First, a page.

The Roots of CAIR

Sunday, November 23, 2008

This is an excerpt from an excellent article entitled The Muslim Brotherhood's US Network:

Following a 1993 Philadelphia meeting of Hamas leaders and activists in which the need to engage in propaganda efforts was discussed, the Council on American-Islamic Relations (CAIR) was founded in Washington DC. Its stated mission is to “enhance understanding of Islam, encourage dialogue, protect civil liberties, empower American Muslims, and build coalitions that promote justice and mutual understanding.

Although these objectives sound innocuous enough, the Muslim Brotherhood (of which many of CAIR’s founders were members) often uses terms like these as euphemisms for more insidious actions. A Brotherhood memo written in 1991 makes reference to a “dictionary” that the Ikhwanis (the core group of the Muslim Brotherhood) use to decipher the true meaning of their words, which are put in quotation marks in written documents.

The fact is that CAIR was created by Ikhwanis for influencing the U.S. government, Congress, NGOs, and academic and media groups. The Brotherhood identified the media as “stronger than politics,” highlighted the importance of training activists to present a “view of the IAP” that would be acceptable to Americans. One of CAIR’s founders, Omar Ahmad, explicitly suggested the need for “infiltrating the American media outlets, universities and research centers.”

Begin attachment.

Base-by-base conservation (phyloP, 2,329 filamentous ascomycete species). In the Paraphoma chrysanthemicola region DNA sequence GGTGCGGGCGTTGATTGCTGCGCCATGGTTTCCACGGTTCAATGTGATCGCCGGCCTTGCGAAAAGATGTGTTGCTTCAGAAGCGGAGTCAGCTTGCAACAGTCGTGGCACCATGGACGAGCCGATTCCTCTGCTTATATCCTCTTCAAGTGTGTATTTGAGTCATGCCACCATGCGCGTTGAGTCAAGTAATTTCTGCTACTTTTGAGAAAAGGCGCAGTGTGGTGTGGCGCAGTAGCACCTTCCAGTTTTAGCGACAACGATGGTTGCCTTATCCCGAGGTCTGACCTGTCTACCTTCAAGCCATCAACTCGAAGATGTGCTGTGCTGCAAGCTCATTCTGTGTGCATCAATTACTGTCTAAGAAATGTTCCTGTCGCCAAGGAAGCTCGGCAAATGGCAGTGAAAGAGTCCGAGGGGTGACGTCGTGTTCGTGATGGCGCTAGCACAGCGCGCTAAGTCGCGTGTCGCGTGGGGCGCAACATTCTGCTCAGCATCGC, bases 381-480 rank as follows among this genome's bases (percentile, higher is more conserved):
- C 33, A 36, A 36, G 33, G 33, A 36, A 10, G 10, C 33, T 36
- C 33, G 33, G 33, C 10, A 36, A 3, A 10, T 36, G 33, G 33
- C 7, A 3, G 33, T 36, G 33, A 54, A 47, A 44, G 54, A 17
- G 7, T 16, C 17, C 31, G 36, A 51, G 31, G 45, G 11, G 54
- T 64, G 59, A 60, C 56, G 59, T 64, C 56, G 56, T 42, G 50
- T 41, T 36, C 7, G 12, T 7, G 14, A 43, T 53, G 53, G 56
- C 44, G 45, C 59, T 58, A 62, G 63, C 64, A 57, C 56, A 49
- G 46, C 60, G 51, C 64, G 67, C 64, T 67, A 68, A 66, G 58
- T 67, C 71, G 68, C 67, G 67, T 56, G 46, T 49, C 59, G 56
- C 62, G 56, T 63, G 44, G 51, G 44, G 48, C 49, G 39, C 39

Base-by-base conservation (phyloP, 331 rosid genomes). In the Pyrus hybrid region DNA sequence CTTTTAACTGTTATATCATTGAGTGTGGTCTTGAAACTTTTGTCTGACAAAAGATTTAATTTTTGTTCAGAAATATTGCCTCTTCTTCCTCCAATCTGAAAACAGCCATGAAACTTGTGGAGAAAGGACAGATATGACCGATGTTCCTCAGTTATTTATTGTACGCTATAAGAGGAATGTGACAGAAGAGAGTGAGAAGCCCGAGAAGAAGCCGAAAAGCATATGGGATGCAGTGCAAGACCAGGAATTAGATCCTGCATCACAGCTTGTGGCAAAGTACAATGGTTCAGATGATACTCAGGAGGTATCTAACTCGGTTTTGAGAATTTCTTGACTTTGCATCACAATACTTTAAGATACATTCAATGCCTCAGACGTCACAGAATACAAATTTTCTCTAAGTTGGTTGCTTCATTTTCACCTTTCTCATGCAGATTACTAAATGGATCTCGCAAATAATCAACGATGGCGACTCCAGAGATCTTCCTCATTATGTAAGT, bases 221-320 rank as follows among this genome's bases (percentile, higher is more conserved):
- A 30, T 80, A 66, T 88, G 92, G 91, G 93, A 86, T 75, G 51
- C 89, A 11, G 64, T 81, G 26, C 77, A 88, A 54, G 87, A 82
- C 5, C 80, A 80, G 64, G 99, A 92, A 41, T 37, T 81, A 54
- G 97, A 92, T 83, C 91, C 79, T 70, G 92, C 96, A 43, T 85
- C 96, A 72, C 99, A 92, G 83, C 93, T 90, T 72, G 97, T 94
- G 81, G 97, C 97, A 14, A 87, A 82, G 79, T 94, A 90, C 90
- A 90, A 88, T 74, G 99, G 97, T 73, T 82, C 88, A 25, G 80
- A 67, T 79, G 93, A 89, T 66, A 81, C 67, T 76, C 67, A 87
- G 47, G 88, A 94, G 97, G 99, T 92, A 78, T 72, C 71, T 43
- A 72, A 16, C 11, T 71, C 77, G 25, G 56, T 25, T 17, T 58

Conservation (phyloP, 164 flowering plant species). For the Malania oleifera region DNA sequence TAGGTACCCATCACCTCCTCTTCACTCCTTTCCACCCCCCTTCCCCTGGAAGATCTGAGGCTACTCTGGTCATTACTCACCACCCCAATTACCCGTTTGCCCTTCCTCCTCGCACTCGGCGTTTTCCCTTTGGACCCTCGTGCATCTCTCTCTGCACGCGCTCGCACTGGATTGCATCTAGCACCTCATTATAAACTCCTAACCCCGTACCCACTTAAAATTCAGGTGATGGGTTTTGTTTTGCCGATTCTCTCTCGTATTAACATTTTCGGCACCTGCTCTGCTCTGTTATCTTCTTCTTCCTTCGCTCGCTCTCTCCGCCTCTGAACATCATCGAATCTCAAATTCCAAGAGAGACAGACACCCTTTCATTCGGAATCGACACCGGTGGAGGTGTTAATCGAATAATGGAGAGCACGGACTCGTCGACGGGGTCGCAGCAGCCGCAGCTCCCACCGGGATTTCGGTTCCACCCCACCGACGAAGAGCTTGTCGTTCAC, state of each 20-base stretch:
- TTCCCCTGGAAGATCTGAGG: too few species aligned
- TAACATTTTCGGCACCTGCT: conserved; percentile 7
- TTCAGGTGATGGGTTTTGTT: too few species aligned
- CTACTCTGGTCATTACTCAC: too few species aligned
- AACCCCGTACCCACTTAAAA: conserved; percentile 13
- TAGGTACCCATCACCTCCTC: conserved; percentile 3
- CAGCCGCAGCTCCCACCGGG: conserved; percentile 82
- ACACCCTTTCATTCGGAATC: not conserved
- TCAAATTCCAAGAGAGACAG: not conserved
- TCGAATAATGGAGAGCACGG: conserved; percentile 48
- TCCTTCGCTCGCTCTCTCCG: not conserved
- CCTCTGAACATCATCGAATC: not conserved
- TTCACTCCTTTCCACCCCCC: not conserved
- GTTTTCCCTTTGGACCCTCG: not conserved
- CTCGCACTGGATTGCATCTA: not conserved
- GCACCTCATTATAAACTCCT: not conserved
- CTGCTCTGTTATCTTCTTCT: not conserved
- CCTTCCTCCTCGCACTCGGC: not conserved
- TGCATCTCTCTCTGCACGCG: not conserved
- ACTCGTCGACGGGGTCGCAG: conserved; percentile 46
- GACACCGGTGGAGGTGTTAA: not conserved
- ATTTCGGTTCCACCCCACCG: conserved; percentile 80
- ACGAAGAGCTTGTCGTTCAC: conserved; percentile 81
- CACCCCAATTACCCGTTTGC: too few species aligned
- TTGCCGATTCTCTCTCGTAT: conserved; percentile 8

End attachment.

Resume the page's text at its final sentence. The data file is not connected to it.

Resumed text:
...The Holy Land Foundation trial documents also proved that CAIR was part of the Muslim Brotherhood linked network created to help Hamas in the U.S. Even though it has portrayed itself to be a civil rights group, and is often described as such by the mainstream press, its top leadership is made up of the IAP and the UASR principals mentioned earlier. Despite public denials, CAIR leaders have been heard expressing their support for Hamas both in public and on FBI surveillance tapes. CAIR has received support from, and lent support to, Hamas financial conduits in the United States. Several CAIR officers and employees have been indicted on terrorism-related charges.
This line, in particular, struck me with a lot of impact: "The Brotherhood highlighted the importance of training activists to present a “view of the IAP” that would be acceptable to Americans."

That's what we need to do as well. We need to educate the public, but try to do it in a way that is acceptable. We need to tell them the truth, but tell it in a way it can get through to them, in a way that takes their already-existing point of view into account and doesn't ignore it, but gently alters the point of view.

Right now, CAIR is out-finessing the anti-jihadists. That's got to stop.

Read more: The Cultural Invasion Project.

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